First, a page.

Covid-19 has impacted the world with massive force, a pandemic beyond anything seen in living memory. There has been an unprecedented reaction – some would say an unprecedented over-reaction. But what are the real figures, what is the true risk from the virus?
It is very difficult to know. At the start of any pandemic, no one knows how many people have been infected. As the World Health Organization states:
“Under-detection of cases may be exacerbated during an epidemic, when testing capacity may be limited and restricted to people with severe cases and priority risk groups (such as frontline healthcare workers, elderly people and people with comorbidities).”
As a general rule, the fatality rate starts by being significantly overestimated, and then falls, as more and more people are tested, and those with mild or asymptomatic infections are identified. With swine flu, the lowest estimated infection fatality rate – the total number of people who die after being infected, whether or not they suffer any symptoms – 10 weeks into the pandemic was one in a thousand. It ended up at two in ten thousand. Five times lower.
A few weeks ago, I suggested that the final infection rate from Covid-19 could be as low as 0.1%. By which I mean that out of every one thousand people infected, one would die.
This created something of a storm, and various self-appointed fact checking ‘authorities’ decreed that this figure was completely wrong. Under the heading ‘What is the real death rate’ it was stated that:
“By looking at English data, it is clear that the death rate in this country must be much higher than 0.1%. The researchers who conducted the REACT-2 survey produced a more detailed analysis, which estimated an overall death rate that is nine times higher, at about 0.9%.”
Of course, this is important to get right. If the infection fatality rate is 0.1%, then the total number of deaths in the UK will top out at around 67,000. If it is 0.9%, the final death toll could be over 500,000, which means we have (potentially) another 450,000 deaths to go. Indeed, it is the fear of the ‘450,000’ figure that is driving the renewed lockdowns.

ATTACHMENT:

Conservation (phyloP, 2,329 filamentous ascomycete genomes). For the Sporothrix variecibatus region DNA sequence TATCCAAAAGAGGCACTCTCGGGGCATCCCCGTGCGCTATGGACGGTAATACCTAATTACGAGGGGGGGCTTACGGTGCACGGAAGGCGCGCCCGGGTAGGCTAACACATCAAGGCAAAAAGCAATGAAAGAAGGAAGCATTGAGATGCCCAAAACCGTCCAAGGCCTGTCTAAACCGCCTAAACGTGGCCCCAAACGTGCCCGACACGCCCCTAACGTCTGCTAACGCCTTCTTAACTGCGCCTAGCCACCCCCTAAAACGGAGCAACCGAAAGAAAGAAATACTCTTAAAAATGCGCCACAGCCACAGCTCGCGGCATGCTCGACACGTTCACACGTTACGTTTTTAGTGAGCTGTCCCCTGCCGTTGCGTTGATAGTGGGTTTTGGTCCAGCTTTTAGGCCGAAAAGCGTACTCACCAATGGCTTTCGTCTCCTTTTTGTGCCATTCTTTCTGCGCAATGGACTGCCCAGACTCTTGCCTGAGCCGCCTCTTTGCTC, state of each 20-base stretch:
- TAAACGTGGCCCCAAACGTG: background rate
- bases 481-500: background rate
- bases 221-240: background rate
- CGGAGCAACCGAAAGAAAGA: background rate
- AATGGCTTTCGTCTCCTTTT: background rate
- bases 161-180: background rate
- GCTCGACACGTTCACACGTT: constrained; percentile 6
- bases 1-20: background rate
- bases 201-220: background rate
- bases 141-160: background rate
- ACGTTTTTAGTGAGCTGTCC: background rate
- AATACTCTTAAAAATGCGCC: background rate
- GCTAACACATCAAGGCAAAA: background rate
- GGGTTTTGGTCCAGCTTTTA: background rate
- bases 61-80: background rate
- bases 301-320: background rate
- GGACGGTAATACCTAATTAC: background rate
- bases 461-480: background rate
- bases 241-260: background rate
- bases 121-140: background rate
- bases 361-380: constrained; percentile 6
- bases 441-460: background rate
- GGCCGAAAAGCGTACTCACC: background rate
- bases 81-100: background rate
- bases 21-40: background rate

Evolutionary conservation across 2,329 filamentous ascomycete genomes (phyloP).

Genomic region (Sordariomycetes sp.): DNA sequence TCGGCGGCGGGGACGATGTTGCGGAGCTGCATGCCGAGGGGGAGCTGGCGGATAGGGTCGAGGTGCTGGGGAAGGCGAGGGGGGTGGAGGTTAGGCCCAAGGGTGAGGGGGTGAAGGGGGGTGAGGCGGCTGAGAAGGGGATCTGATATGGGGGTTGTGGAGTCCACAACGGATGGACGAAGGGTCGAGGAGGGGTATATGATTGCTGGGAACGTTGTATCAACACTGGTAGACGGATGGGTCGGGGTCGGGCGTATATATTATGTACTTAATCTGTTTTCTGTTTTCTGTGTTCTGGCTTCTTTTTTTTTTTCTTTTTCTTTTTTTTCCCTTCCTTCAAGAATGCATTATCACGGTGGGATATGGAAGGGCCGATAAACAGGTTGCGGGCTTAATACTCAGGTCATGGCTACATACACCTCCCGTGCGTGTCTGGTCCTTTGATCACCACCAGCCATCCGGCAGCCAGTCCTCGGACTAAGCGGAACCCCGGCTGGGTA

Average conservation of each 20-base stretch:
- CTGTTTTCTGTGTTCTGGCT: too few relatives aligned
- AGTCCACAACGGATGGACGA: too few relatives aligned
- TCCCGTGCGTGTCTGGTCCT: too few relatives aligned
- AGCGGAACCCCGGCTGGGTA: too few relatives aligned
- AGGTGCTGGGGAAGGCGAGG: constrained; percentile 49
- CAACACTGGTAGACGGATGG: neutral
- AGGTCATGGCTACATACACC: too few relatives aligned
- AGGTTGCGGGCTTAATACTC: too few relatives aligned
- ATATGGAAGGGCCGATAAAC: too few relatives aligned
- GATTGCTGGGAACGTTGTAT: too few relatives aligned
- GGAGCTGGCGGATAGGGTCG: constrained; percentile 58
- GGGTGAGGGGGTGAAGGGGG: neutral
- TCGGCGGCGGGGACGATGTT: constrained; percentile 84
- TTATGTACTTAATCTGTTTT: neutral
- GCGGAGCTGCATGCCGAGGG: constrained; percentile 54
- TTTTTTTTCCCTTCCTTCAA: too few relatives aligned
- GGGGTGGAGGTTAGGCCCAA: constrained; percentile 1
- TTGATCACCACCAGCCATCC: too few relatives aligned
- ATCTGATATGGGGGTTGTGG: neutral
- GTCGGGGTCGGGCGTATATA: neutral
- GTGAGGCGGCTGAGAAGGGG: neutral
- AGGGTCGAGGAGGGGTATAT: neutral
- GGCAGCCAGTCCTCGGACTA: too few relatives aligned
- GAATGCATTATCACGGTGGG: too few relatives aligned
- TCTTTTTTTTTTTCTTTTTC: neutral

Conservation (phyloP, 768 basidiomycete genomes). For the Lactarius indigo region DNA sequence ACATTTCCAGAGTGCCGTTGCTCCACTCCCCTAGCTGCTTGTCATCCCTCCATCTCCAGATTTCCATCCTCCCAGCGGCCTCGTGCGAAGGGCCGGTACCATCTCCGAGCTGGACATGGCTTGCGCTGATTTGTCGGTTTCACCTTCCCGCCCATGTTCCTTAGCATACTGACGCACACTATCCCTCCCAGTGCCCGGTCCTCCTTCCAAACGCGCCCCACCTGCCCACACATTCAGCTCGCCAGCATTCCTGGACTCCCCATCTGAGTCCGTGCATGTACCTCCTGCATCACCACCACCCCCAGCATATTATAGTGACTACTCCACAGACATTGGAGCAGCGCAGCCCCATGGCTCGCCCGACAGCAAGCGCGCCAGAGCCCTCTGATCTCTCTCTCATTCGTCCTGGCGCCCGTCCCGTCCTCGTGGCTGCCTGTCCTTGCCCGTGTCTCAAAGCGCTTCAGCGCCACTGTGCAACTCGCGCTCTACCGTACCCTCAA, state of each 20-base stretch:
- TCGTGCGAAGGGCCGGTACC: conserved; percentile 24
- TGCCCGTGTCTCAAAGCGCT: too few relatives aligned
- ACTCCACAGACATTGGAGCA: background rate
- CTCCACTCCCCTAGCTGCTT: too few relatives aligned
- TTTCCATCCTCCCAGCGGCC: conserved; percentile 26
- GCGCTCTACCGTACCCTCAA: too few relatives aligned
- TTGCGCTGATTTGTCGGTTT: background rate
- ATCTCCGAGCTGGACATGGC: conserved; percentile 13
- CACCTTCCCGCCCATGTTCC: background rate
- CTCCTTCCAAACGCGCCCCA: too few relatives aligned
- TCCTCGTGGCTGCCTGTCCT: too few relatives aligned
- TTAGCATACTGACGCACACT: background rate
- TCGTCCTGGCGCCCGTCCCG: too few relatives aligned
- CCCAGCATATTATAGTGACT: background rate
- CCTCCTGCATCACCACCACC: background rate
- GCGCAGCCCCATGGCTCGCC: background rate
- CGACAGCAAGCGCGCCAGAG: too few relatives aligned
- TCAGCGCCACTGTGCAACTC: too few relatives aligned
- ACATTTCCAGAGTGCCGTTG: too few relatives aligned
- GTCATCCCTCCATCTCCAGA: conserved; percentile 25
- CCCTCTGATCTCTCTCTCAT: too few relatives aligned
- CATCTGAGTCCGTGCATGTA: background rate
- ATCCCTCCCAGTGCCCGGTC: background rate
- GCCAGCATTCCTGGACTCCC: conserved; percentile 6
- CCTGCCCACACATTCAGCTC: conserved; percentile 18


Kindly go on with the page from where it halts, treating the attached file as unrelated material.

So, where do we stand now? The figures are still all over place, with some perhaps more reliable than others. Interestingly, the WHO (perhaps inadvertently) estimated the rate at far lower than 0.9%
Around two weeks ago, Dr. Mike Ryan, the executive director of the WHO’s health emergencies programme, stated the WHO estimated that 750 million people have been infected worldwide:
“An estimated 750 million, or 10 per cent of the world’s population, have been infected by Covid-19, World Health Organisation (WHO) official Dr Mike Ryan has said.”
At the time of his statement, there had been just over one million deaths recorded worldwide (1,034,068 to be fully accurate). Using these two figures, the IFR can be easily calculated. It is 1,034,068/750,000,000 = 0.138%. How accurate is this figure? Well, who knows for certain? It is probably as accurate as most other current estimates.
Yet even using these WHO-endorsed figures is apparently verboten in the eyes of the Facebook ‘fact checkers’. Another site that reported these numbers also found its story flagged as “misinformation” by Facebook, and has subsequently accused the social media giant of “selling falsehoods and re-writing history.”
One wide-ranging piece of work, a review of 61 studies of Covid-19 deaths covering 51 countries, was done recently by John Ioannidis, a professor of epidemiology at Stanford University, and a man described as “a lion of medical science.” The article, peer-reviewed and published by the WHO, concluded that the infection fatality rate currently stands at 0.23%, and suggested it would fall further, warning: “The inferred infection fatality rates tended to be much lower than estimates made earlier in the pandemic.”